“It is hard to see how value can outperform unless interest rates rise, and it is difficult to see that happening soon.”
The bottom of the value cycle?
James Burns, who jointly runs the model portfolio service at Smith and Williamson says that while it is reasonable to believe that growth can continue to outperform, there have been recent events that imply that we have seen the bottom the cycle for Value.
He noted that in recent weeks two of the best known value fund managers in the UK, Mark Barnett of Invesco, who has left the firm, and Alistair Mundy of Investec, who has taken a leave of absence from his role, may come to be viewed as the bottom.
He added that the collapse in the oil price in March, may also be seen as the bottom, after which value stocks began to perform better.
He says that while he does have some value funds in his portfolios, and can see catalysts for why it might soon be time to invest more into value, but adds that “now is not really the time”, as he wants to see more evidence.
Simon Evan-Cook, who jointly runs a range of multi-asset funds at Premier Miton says the relative lack of managers who are happy to describe themselves as “value” in the current climate is itself a sign.
20 years ago it was hard to find a manager that was happy to describe themselves as growth
He says: “Twenty years ago it was the opposite way around: it was hard to find a manager that was happy to describe themselves as growth, and subsequently growth strongly outperformed. I don’t think it is a good idea to have all value or all growth funds in a portfolio.
“We are slightly overweight value now. In truth, while growth has generally beaten value for the past decade, its really only in the past two years that even the very good value managers have not been able to outperform, but we continue to own those good managers, like Henry Dixon at Man GLG and Jonathan Pines at Hermes.”
Financial strength should now be recognised as the plus it always was
Depending on your cultural reference point of choice, you might recognise ‘Everything changes’ as a quote from the Roman poet Ovid’s Metamorphoses or the title of a number one single and album by Take That.
Either way, the phrase is also a neat summary of one of the foundation stones of value investing – times, fashions, people, tastes ... everything changes.
What that means is, if you have a process that enables you to identify good yet unloved businesses – as well as the mental fortitude to buy and hang onto them when others are selling – you should profit as the pendulum swings once more in your favour.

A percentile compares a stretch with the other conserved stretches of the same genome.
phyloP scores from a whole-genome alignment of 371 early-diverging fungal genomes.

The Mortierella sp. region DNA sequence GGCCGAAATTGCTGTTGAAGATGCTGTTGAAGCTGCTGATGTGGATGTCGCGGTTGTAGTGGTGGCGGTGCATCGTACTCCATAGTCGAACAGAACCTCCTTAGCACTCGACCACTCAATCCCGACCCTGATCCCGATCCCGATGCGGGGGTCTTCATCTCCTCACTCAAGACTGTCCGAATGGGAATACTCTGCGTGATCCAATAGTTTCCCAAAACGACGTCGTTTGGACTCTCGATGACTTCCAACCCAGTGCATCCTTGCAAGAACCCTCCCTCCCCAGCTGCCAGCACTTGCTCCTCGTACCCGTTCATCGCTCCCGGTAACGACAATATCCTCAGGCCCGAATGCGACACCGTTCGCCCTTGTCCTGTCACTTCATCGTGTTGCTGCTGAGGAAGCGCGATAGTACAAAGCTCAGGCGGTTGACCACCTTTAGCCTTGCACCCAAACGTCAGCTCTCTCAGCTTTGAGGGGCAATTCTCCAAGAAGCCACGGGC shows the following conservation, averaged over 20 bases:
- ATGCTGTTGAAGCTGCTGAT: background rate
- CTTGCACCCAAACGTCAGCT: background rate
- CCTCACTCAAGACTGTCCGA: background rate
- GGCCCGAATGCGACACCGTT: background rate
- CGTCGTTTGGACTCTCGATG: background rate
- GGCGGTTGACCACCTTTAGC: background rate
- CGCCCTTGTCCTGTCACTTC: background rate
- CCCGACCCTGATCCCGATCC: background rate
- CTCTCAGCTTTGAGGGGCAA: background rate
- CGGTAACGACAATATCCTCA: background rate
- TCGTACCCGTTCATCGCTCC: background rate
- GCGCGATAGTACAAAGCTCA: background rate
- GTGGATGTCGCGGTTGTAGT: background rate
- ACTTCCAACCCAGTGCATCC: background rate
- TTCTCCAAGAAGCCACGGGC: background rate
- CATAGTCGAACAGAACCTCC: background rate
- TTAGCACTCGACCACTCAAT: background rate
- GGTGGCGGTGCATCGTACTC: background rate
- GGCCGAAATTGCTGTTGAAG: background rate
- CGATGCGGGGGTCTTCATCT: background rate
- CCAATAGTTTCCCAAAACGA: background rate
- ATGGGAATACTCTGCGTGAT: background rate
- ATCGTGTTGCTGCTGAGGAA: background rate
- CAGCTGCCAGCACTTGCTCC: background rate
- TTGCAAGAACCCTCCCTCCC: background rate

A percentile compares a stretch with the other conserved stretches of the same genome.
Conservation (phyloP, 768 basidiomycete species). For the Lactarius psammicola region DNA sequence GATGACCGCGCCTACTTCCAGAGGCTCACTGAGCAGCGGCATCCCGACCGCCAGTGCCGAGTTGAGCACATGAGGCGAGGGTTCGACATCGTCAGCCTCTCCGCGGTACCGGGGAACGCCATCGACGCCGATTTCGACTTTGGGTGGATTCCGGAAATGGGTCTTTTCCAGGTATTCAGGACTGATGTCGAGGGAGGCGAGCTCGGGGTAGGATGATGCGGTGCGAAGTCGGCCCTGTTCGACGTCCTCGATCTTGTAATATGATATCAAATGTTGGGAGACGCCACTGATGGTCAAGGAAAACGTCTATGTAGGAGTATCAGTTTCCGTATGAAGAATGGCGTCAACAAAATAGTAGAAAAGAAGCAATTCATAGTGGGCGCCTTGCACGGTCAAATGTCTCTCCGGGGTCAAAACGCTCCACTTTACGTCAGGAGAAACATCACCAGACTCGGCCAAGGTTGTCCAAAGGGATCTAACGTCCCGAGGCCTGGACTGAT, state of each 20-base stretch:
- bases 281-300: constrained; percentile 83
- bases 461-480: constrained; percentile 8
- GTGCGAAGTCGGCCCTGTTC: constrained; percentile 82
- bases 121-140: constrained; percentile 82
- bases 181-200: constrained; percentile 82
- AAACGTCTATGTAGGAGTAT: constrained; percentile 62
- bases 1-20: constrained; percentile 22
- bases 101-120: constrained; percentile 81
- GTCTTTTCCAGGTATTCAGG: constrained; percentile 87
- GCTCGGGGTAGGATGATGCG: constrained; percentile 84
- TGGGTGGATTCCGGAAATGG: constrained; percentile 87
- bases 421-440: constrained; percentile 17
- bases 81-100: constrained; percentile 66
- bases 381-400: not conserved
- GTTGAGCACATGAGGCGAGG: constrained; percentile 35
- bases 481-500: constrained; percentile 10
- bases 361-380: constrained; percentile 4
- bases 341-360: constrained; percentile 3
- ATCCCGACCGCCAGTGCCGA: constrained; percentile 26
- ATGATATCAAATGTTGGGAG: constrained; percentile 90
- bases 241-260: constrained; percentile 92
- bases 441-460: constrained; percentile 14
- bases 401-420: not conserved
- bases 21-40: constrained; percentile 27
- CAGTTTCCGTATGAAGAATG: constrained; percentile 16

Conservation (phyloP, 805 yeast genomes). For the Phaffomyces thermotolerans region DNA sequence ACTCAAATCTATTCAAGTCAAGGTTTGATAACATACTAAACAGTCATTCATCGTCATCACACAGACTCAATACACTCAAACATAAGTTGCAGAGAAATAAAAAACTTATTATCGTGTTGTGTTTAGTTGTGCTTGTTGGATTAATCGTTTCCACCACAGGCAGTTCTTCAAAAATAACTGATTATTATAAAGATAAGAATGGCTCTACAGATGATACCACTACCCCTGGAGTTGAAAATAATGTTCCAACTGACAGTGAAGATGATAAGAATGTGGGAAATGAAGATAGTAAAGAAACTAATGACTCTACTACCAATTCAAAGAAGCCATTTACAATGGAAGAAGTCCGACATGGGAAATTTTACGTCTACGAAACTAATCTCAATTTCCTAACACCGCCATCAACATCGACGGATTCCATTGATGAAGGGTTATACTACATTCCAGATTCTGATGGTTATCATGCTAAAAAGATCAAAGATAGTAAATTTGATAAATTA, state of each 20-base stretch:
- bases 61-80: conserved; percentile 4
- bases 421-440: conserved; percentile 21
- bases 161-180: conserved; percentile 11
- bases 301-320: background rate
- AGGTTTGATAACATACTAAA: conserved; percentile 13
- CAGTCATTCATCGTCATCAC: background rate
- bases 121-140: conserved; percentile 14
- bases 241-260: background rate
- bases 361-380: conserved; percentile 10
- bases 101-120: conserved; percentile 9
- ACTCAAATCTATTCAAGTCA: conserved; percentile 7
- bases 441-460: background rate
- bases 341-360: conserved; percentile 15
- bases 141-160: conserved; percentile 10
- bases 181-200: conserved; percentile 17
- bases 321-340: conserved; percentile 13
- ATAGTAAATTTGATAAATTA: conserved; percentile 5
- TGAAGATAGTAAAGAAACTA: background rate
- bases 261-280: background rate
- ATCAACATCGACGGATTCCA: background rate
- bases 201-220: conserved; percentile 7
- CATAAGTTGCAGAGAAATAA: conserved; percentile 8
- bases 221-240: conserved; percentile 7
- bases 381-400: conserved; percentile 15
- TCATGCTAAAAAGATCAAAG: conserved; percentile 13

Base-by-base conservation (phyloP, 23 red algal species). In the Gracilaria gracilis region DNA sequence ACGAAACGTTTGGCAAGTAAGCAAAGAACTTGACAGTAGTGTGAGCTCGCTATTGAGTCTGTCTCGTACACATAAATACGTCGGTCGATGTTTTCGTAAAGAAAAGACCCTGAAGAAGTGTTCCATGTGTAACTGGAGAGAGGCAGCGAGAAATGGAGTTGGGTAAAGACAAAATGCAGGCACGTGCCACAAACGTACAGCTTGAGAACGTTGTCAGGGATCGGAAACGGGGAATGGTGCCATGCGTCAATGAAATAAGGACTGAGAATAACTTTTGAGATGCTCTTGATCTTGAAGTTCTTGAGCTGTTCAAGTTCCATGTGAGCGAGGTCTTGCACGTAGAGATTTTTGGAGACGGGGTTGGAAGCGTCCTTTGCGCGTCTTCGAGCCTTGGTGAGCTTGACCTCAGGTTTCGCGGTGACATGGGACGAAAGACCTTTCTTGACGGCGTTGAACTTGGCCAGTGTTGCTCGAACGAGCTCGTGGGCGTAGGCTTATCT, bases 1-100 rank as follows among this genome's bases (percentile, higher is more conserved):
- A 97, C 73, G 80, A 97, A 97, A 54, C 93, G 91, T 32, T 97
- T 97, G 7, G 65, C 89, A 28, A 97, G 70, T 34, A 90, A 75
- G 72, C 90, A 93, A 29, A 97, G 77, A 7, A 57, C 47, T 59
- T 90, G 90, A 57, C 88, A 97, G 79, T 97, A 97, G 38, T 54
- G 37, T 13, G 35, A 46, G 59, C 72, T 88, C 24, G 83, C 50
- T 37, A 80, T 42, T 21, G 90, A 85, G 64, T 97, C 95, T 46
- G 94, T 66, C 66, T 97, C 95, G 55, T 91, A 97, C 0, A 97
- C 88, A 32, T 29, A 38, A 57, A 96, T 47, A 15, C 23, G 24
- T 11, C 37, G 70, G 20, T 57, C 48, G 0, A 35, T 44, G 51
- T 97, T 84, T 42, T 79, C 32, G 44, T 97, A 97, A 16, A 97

As the American Economic Association highlighted in a 2014 paper, From Sick Man of Europe to Economic Superstar, this happened in the early part of the last decade with Germany.
Looking ahead, we now believe something similar will occur with Japan. Yes, we know some people may find that hard to swallow – after all, over the last decade and more, Japanese companies have been the target of huge amounts of ridicule on account of their balance sheets.
To be clear, this was not because they were weak but because they were seen as ‘unnecessarily’ strong.
An odd concern
For much of the last decade, when markets were often inclined to reward businesses that took on cheap debt, that was at least an argument – albeit one we never found persuasive, as we have explained in articles such as Tackling concerns about rising debt levels by way of a rugby analogy.
With markets and businesses now hit by the Covid-19 pandemic, however, concerns about overly strong balance sheets look especially odd.
Now that times have changed again, investors really need to be reconsidering their stance on the importance of companies’ financial strength.
Certainly one can imagine the many highly leveraged businesses in the US and Europe looking enviously at their Japanese counterparts, whose cash reserves – as this Financial Times article puts it – “are now a great source of advantage”.
In the interests of balance, it is worth noting the author of that piece, Jesper Koll, has been researching and investing in Japan for more than 30 years – but presumably that also means he knows what he is talking about when he observes: “Japan’s listed companies went into this crisis with the biggest cash reserves ever recorded.”
“Collectively, they had slightly more than $6.5 trillion [£5 trillion] of cash and short-term securities on their balance sheets at the end of December, according to data I tallied from the Tokyo Stock Exchange,” Koll continues.
“This war chest amounts to more than 130 per cent of the country’s gross domestic product: more than three times the equivalent ratio in the US.”
Despite the adverse environment they now face, then, Japanese businesses will still be in a position to invest in both capital expenditure and research and development.
They will still be able to remunerate staff and pay dividends for far longer than companies anywhere else in the world.
And, as Koll argues in his article, this state of affairs may well also lead to a surge in merger and acquisition activity, both in Japan and abroad.
As we wrote recently in Why balance sheet strength should interest investors more than ever, this aspect of a business has always been a major focus for us, here on The Value Perspective.
Over the last year or so, that has led to us increasing the exposure of our global portfolios to Japanese companies – with the remarkably high calibre of their balance sheets being matched only by the remarkably low nature of their valuations.
In effect, then, we have been buying what our own analysis tells us are winners at the price of losers – and then waiting for everything to change
Simon Adler is a fund manager in the value team at Schroders